- The Washington Times - Wednesday, June 14, 2000

Americans pulled back on spending for the second month in a row in May, providing strong evidence that the robust economy is slowing in response to higher interest rates and a slumping stock market.
After falling by 0.6 percent in April, retail sales dropped by 0.3 in May to $266 billion as Americans cut back spending on the most interest-sensitive items: autos, home-building materials and furniture, the Commerce Department reported yesterday.
It was the first time that shoppers spent less for two months in a row since the stock market drop precipitated by the global economic crisis of August 1998.
"This is a significant sign of a slowing," said Don Hilber with Wells Fargo & Co. in Minneapolis, providing the most convincing evidence to date that consumers are spending at a more sustainable pace in the wake of the Federal Reserve's campaign to raise interest rates by nearly 2 percentage points in the last year.
Hopes that the Fed will refrain from raising rates at a June 28 meeting of its rate-raising committee and perhaps for the rest of the year sparked a rally on Wall Street yesterday. The hard-hit Nasdaq Composite Index gained a hefty 83 points to end at 3,851.
Analysts say the market's spring downturn helped precipitate the slowdown. While the Nasdaq has gained strength recently on hopes the Fed will stay on the sidelines, it remains far below its record high of over 5,000 set in March.
The markets yesterday took comfort that the decline in consumer spending was not big enough to seriously threaten business profits or economic growth.
Mr. Hilber noted that growth is only "downshifting" from peak levels attained at the beginning of the year. Consumers will be back, and may only be taking a breather, analysts said, since other reports show they remain highly confident about economic conditions and are bolstered by growing incomes and plentiful jobs.
Fed officials appeared to give their blessing to the economic news yesterday.
"Is a slowdown beginning to be visible?" asked the Fed's New York reserve bank president, William McDonough, at an appearance at the College of St. Rose in New York.
"A number of variables would tell you 'yes,' " he said, citing declines in the sales of homes, autos and other big-ticket items.
Mr. McDonough, who is vice chairman of the Fed's rate-setting committee, said the central bank wants to slow growth from rates at near 7 percent at the end of last year to a pace that can be sustained without igniting inflation a rate he estimated is around 4.5 percent.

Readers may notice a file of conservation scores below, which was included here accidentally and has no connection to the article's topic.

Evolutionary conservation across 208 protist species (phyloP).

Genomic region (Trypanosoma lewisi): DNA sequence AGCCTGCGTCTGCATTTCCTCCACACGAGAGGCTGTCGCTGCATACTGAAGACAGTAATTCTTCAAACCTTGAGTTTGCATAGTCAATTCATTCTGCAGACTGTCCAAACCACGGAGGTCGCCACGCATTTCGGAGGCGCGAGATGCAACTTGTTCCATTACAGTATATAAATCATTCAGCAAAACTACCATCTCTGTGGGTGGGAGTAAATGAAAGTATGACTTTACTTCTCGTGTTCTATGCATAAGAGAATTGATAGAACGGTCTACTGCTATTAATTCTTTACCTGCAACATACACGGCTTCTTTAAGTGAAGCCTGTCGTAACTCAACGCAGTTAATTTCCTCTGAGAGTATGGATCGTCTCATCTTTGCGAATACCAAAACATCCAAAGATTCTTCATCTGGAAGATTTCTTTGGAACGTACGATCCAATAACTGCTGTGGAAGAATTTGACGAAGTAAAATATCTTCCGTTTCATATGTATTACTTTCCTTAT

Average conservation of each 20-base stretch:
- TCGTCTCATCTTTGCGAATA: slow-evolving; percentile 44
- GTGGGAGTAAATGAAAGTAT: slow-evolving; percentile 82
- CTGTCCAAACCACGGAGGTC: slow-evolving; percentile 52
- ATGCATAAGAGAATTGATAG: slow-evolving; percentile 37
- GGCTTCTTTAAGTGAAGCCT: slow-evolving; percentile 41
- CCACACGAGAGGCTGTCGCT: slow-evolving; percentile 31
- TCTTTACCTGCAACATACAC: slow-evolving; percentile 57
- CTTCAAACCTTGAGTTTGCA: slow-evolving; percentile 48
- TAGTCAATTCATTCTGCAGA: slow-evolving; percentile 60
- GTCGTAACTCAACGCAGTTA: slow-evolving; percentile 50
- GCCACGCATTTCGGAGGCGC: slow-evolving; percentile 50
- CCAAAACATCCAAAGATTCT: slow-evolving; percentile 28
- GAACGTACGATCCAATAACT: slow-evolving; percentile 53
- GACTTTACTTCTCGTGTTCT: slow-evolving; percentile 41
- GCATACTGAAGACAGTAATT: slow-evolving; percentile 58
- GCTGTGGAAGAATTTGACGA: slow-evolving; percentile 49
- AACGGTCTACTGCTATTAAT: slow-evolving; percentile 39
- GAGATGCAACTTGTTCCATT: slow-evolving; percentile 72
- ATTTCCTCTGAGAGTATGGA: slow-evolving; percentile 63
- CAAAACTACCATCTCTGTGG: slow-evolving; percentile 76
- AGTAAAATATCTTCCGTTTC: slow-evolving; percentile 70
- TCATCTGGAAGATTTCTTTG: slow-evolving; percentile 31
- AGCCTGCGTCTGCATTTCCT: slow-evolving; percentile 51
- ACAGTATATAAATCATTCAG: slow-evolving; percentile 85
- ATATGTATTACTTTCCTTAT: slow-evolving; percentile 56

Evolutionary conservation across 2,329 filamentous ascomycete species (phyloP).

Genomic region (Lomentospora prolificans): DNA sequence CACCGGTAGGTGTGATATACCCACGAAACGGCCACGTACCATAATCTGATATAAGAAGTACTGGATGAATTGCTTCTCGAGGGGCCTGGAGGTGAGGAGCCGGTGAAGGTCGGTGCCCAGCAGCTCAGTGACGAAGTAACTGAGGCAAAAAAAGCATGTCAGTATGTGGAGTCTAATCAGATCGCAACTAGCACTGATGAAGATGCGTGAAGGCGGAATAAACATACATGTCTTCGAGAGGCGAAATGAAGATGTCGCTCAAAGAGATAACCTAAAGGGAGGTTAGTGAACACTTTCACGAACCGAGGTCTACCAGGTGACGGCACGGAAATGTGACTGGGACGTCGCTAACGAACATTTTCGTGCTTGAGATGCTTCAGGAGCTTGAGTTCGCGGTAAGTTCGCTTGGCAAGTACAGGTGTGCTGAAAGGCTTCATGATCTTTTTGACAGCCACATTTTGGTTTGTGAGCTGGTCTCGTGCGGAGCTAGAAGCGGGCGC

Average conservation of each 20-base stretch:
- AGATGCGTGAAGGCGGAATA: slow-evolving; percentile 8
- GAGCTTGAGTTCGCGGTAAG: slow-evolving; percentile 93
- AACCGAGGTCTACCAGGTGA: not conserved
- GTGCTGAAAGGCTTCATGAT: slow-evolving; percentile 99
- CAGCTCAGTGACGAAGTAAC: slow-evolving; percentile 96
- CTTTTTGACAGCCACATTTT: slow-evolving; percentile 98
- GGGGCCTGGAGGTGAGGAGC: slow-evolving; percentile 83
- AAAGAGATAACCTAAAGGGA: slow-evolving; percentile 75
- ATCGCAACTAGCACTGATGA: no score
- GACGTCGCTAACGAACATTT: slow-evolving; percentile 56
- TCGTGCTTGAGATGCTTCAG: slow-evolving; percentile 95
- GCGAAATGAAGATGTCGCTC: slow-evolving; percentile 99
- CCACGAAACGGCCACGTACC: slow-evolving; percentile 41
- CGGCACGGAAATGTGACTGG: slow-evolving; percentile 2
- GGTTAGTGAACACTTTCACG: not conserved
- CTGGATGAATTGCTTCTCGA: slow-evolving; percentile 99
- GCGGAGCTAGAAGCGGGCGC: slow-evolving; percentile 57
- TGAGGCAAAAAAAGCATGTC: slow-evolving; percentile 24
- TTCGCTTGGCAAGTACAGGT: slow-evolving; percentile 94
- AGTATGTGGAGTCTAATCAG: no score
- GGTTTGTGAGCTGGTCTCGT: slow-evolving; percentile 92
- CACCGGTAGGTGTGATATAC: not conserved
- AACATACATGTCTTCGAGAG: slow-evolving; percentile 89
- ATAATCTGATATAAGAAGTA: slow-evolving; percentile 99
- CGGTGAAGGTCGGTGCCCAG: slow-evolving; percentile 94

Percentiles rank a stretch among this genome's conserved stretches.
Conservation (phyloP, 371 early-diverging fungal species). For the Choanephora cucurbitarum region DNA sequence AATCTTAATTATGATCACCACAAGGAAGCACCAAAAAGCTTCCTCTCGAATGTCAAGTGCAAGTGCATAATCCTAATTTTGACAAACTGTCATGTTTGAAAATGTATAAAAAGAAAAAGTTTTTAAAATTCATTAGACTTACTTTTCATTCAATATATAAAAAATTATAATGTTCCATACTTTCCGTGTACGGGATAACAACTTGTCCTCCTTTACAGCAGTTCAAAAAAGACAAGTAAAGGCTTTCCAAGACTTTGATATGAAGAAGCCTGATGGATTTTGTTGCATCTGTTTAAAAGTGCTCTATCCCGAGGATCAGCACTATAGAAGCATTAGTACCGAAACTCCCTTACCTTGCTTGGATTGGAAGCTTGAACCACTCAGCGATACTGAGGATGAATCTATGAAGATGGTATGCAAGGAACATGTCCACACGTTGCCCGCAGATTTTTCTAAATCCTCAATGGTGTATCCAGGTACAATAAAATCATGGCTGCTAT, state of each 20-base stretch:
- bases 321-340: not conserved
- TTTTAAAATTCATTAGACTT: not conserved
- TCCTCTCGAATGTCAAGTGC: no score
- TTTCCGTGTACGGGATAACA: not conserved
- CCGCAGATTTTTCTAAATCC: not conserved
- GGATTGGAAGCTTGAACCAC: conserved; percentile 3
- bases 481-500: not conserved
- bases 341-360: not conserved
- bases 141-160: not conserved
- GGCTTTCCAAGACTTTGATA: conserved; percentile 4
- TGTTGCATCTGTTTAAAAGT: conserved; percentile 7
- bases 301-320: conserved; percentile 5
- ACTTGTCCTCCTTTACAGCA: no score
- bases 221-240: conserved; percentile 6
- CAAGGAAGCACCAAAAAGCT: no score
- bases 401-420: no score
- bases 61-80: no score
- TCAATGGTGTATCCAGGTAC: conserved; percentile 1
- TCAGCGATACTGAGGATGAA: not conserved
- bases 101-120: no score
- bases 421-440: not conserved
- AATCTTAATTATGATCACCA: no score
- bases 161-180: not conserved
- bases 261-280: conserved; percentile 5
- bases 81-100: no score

"What the Fed is seeking to do is to reduce the level of demand somewhat," he said.
While most economists say growth most likely slowed in the second quarter close to the pace he suggested, Mr. McDonough said the Fed is still far from achieving its goal by another measure.
The voracious appetite of American consumers has driven up imports and the trade deficit to levels equal to about 4 percent of economic output. Mr. McDonough said he would like to see that deficit cut in half.
Fed Chairman Alan Greenspan also gave a speech yesterday. He did not comment directly on yesterday's report, but investors took has remarks extolling the virtues of today's technology-induced productivity surge as affirmation that he is pleased with the economy's performance.
"I think Fed is finished for the year," said Don Selkin, chief investment strategist at Joseph Gunnar in New York. He pointed out that the May economic figures don't show any response to the Fed's last rate increase of a half-percentage point on May 16, which sent rates to their highest level since 1991.
That and other more recent rate increases will slow the economy even further from last month's levels, so "the Fed really won't be able to justify raising rates any higher," he said.
Other traders cautioned, however, that a consumer price report due out this morning will reveal key information about inflation trends that the Fed will want to see before deciding what to do.
It would be "foolish" to "declare victory" over inflation, Mr. McDonough said. "There is no question that the U.S. economy, especially in relation to the world economy, is beginning to exhibit signs of imbalance and strain."
To some extent, consumers simply may be exhausted after going on a spending binge that broke all kinds of records last year, economists said.
Asha Bangalore, economist with Northern Trust Co. in Chicago, said the consumer retrenchment that started in March was dramatic. Spending dropped by half from a 7.5 percent pace at the beginning of the year to about 3.8 percent in the spring, she said.
"That's a lot. It's the impact of the rate increases," she said.
Sales of new cars tumbled for a third month, dropping by 1.3 percent in May, by 1.2 percent in April and 1.9 percent in March, the Commerce report said. Sales of building materials fell 1.6 percent after a 3.8 percent plunge in April.
By contrast, sales of quickly consumed items from food to prescription drugs were up slightly by 0.2 percent in May after a 0.1 percent decline in April. Sales at department stores held up despite the downturn, jumping 1.2 percent after a 0.3 percent gain in April.

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